Nine Days

It’s been an interesting week and a half to say the least. The trip back to New York was, of course, centered around a doctor’s appointment sandwiched around a babysitting gig for my grandchildren in Massachusetts and extended for a funeral in New Jersey. It was capped with a Sunday gathering with neighbors at The Mill.

I’ve already shared the medical report, but the topic of conversation at the get together was how I fared babysitting. For all — it went well. After all, a granddad’s role is just making sure the kids don’t kill each other. We only had one little medical incident when my 10 year old apparently scuffed his knee. I noticed he had a knee-wide bandage after lunch the first day. I asked him what happened, he said he ripped open his knee. When we peeled back the bandage there was about an inch long cut. He insisted it had rocks in it. We cleaned it out and the next thing I knew he was running around with the edge of the bandage safely secured with blue duck tape.

There were those who had reservations about me being left alone for four days with four children, two five or younger. But I reached into my bag of experience to keep them busy enough for a reasonable bedtime.

We did some fun things, like eating lunch outside so they could run and play, visiting the library and the park and watching movies.

The library visit was, shall we say, interesting. The thought — my thought — was we would pick out a book or two and I would read it to them. We weren’t in the library two seconds before the younger ones bolted to the play table for cars, trucks, blocks and dinosaurs. They were happy building with blocks … using the puppets … turning the quiet corner into a virtual playroom. The oldest retreated to thee young adult session — as far away from the mayhem as possible — while the second oldest quickly found the computer {getting frustrated when the game he wanted to play wasn’t available} and settled for a tablet. In the blink of an eye, the two young one paraded to the librarian’s station and returned with their own tablets.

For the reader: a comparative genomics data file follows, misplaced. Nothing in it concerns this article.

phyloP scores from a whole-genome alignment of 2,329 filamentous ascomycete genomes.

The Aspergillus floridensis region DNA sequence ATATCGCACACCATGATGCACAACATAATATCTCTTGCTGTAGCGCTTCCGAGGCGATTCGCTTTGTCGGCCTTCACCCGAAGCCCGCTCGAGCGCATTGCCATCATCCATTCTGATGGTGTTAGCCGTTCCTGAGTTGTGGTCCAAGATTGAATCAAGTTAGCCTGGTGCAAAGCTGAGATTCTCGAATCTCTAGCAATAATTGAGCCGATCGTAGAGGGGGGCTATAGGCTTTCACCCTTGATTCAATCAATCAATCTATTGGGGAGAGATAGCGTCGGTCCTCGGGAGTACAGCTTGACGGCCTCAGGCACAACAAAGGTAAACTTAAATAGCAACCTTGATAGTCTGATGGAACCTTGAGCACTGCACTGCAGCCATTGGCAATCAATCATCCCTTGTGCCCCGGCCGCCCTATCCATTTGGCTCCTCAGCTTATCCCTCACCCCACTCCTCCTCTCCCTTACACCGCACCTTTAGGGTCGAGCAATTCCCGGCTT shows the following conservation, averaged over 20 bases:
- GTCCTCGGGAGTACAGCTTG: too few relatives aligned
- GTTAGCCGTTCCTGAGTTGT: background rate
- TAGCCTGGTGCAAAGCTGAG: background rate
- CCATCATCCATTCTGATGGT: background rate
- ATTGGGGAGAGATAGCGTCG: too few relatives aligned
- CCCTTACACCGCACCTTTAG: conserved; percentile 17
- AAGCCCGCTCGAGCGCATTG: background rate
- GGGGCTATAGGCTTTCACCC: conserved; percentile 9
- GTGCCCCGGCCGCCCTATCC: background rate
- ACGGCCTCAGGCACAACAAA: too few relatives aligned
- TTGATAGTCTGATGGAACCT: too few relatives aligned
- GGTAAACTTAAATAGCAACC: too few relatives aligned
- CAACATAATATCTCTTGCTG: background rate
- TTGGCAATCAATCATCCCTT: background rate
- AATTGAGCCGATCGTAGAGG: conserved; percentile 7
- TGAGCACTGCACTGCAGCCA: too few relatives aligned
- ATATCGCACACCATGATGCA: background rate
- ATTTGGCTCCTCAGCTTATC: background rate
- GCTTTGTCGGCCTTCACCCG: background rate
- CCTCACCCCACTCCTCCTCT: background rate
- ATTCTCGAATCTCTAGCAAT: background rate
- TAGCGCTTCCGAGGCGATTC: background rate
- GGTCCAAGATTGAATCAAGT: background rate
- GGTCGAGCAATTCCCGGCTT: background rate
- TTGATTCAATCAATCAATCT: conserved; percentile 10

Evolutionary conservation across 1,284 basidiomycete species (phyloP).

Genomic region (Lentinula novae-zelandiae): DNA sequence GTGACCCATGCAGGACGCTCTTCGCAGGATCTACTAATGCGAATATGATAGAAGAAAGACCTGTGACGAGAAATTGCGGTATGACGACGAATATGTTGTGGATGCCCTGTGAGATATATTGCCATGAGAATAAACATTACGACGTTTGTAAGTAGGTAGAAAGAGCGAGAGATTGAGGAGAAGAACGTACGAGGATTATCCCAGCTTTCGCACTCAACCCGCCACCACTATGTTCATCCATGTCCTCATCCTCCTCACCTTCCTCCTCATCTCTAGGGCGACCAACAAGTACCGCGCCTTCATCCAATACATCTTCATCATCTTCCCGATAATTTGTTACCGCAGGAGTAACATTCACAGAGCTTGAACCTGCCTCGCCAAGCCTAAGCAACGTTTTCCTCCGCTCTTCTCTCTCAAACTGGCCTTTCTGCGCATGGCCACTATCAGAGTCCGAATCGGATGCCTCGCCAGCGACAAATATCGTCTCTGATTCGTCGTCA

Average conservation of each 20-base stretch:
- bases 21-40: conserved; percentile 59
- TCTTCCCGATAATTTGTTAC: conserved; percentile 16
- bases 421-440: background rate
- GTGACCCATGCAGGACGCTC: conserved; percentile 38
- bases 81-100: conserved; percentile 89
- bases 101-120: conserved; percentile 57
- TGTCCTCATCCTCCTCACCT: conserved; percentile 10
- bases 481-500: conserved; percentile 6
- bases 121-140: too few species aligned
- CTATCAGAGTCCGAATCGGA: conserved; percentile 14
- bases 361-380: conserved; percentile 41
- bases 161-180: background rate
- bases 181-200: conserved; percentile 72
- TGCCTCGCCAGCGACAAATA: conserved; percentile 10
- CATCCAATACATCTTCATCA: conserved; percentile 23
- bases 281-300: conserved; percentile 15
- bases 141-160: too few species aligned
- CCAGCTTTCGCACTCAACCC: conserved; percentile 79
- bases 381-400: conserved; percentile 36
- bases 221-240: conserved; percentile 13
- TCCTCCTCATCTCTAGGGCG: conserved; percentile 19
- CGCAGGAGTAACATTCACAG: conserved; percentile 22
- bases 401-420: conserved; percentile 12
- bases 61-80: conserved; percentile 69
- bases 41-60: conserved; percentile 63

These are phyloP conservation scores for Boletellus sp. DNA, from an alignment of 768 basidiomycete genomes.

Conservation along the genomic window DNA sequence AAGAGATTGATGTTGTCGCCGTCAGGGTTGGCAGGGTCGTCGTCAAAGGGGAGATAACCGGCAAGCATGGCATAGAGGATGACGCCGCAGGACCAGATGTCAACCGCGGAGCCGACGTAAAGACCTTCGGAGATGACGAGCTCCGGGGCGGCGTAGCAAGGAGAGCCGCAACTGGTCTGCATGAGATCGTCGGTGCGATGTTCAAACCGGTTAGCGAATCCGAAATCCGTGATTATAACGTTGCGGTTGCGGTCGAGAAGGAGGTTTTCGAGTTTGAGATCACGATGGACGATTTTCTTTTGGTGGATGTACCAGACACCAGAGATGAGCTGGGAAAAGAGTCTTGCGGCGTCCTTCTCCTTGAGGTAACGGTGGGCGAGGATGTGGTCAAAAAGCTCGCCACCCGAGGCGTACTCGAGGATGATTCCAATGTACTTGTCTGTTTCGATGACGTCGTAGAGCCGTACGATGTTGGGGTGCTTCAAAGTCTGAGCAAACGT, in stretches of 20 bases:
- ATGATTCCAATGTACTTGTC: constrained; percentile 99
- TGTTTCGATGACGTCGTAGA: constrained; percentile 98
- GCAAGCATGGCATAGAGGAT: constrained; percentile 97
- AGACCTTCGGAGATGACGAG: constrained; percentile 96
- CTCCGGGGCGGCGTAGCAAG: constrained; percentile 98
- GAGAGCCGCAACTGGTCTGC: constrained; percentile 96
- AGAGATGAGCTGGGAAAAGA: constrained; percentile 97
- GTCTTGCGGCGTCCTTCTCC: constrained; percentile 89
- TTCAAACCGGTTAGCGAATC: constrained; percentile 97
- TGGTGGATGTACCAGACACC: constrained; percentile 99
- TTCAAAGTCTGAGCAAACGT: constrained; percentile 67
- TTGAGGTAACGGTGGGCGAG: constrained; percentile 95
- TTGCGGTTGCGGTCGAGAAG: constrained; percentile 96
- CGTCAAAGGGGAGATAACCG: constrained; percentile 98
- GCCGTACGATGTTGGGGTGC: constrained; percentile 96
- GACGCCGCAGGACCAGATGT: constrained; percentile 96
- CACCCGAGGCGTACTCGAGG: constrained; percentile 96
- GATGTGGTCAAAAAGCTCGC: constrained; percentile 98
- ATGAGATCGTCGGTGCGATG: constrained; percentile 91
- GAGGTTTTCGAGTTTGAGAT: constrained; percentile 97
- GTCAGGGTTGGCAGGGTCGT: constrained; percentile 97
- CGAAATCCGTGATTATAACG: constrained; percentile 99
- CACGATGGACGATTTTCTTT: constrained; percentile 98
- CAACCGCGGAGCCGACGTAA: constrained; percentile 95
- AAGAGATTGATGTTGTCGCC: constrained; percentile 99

I made sure they didn’t destruct anything and sat in a comfortable wingback chair just observing. After better than an hour, I told them to start picking up {they did, although with additional distractions}, each picked out a book and I dutifully read it to them, actually keeping their attention.

Saturday night, we went to 99 for dinner. The kids did quite well despite a 45 minute wait, interacting with other waiting patrons. They weren’t too bad at dinner, although the starving younger ones scarfed down two bowls of popcorn and potato skins, then weren’t quite as interested in actually eating dinner. We only had one incident where neighboring guests complained because one of the boys was kicking the back of the bench and apparently was bothering him. On the other side, the baby — three years old — entertained her fellow patrons with a game of peek-a-boo. And I received Grandpa of the Year kudos from the waitress.

After dinner, we returned home for movie night, settling on Finding Dory  as an “appropriate” flick according to older brother. Hmm. I was contemplating driving down to Cape Cod and taking in a drive-in. Not sure Goonies would have been considered appropriate.

We had a marathon Angelina the Ballerina session Sunday morning, but I made sure we got them settled in time for football. Ironically, I ordered pizza and wings for the 4 p.m. Packers game time, and it arrived right on cue. I didn’t realize, however, that my gluten intolerant grandson’s pizza had to not only be cooked, but had to be assembled as well. I discovered that fact at kickoff. Fortunately, the TV was visible from the kitchen!